BERLIN, March 30- German consumer prices are set to rise in March after falling in the first two months of this year, data from some federal states suggested on Monday, but inflation in Europe's largest economy is still likely to remain very low. In North Rhine-Westphalia, Germany's most populous state and a bellwether for the national rate, prices climbed by 0.2...» Read More
European shares were called to open flat on Thursday, with investors taking a cautious stance ahead of a summit of EU leaders in Brussels.
European shares were called to open slightly higher on Wednesday after closing flat in the previous session as investors waited on the sidelines ahead of a summit of European leaders on Thursday.
European shares are called to open slightly higher Tuesday, clawing back some of the losses recorded on Monday when shares posted their worst one-day fall in more than three weeks on concerns that a summit of European leaders later this week will fail to find a solution to the crisis.
As Angela Merkel packs her bags for yet another European summit, the question which has been plaguing her for the past year remains: how far will Germany go to prop up the euro zone?
European shares were called to open flat to slightly lower on Monday with Spain at the forefront of investors’ minds as it was expected to formally ask its euro zone partners for up to 100 billion euros ($125 billion) to recapitalize its banks.
Troubled Cyprus, the small island affected by its closeness to Greece, has approached Russia for a loan, but its preferred option would be borrowing from Europe, the island’s Finance Minister told CNBC Friday.
European shares were called to open lower on Friday after Moody’s Investors Service cut the credit ratings of 15 of the world largest banks on Thursday, citing volatile market conditions and their continued exposure to the euro zone sovereign debt crisis.
European shares were called to open lower on Thursday after Federal Reserve Bank president Ben Bernanke lowered his forecast for U.S. economic growth and said job creation in the economy was unlikely to pick up significantly until at least 2014.
Greece might be in economic crisis mode and getting productivity levels up might take time, but there are signs of improvement according to one economist.
European shares were expected to open lower on Wednesday after the G20 summit concluded with world leaders stating that they would take “all necessary measures” to prevent a euro zone collapse, but giving little detail on how.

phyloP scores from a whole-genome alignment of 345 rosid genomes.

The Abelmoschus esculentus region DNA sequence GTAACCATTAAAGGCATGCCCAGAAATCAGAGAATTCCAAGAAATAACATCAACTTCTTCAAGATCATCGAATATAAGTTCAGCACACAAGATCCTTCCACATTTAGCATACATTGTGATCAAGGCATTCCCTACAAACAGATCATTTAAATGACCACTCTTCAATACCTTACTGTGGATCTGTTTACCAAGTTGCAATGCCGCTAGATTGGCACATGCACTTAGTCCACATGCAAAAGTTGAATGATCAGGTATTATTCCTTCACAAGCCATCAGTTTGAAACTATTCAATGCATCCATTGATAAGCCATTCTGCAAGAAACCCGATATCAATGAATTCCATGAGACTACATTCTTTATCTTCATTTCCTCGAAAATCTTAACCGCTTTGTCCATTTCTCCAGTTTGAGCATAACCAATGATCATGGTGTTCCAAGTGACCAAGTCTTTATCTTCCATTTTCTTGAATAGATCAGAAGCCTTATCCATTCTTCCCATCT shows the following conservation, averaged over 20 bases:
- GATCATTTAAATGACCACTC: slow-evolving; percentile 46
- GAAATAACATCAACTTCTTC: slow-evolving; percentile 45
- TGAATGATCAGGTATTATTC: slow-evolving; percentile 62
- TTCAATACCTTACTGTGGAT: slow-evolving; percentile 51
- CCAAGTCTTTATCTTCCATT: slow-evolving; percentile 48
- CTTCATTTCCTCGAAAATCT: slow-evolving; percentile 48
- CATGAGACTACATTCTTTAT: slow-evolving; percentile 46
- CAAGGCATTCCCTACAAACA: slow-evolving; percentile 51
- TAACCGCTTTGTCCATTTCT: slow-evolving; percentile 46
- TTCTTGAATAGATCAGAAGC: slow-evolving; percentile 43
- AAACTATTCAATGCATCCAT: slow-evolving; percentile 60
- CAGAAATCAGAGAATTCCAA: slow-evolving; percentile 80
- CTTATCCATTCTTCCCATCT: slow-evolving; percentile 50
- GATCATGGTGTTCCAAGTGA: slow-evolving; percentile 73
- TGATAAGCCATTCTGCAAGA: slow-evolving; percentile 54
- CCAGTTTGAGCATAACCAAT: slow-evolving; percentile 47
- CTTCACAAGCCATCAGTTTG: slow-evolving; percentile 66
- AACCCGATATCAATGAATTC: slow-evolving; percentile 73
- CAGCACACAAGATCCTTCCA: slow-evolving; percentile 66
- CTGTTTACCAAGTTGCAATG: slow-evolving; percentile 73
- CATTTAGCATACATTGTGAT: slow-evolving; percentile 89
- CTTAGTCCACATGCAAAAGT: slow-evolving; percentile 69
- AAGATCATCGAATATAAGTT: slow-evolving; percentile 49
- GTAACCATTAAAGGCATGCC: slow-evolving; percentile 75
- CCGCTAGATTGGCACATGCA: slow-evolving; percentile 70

The Greek election result has simply postponed the finding of a lasting solution to the euro zone debt crisis to a later date and meetings between international leaders are not tackling the underlying issues, Richard Cookson, Global Chief Economist at Citi Private Bank told CNBC.
The new government of Greece, expected to be announced within days, will need some more “breathing room” from its international creditors, a rising star within the conservative New Democracy party has warned.
European shares were called to open slightly higher on Tuesday on hopes of a resolution to the euro zone debt crisis as leaders from the world’s 20 biggest industrialized nations met in Mexico and Greece looked closer to forming a coalition government following elections on Sunday.
The "drama" in Greece has to end for the sake of Greece itself and the euro zone, George Papandreou, former Prime Minister of the country, told CNBC Monday.
The likelihood of Greece exiting the euro zone over the next 12 to 18 months remains between 50 and 75 percent even after pro-bailout parties that plan to stick to European Union-imposed austerity won a victory in Sunday's elections, analysts at Citigroup Global Markets, the brokerage and securities arm of Citigroup, said on Monday.
Spiraling unemployment, biting austerity measures and political uncertainty have led to an upsurge in Greeks quitting the country for sunnier economic climes.
European shares were called to open higher on Monday as exit polls showed the Greek people had voted for pro-austerity party New Democracy in the second set of elections in as many months, easing fears of a Greek exit from the euro zone.
Recent weeks have seen the rhetoric from both sides of the Greek tragedy ramped up with naysayers claiming the days of the Hellenic Republic’s membership of the euro zone are numbered, and others insisting the bloc will stay intact come what may.
As Greeks prepare to go to the polls on Sunday June 17, the fate of the euro and the recovery of the global economy could rest in their hands. But the biggest pain could be felt closer home as the country suffers through a fifth year of recession.
In a Europe where the outcome of most elections is predicted weeks before votes are cast, the triumph of left-wing Syriza in May’s Greek elections was one of the few shocks of recent years.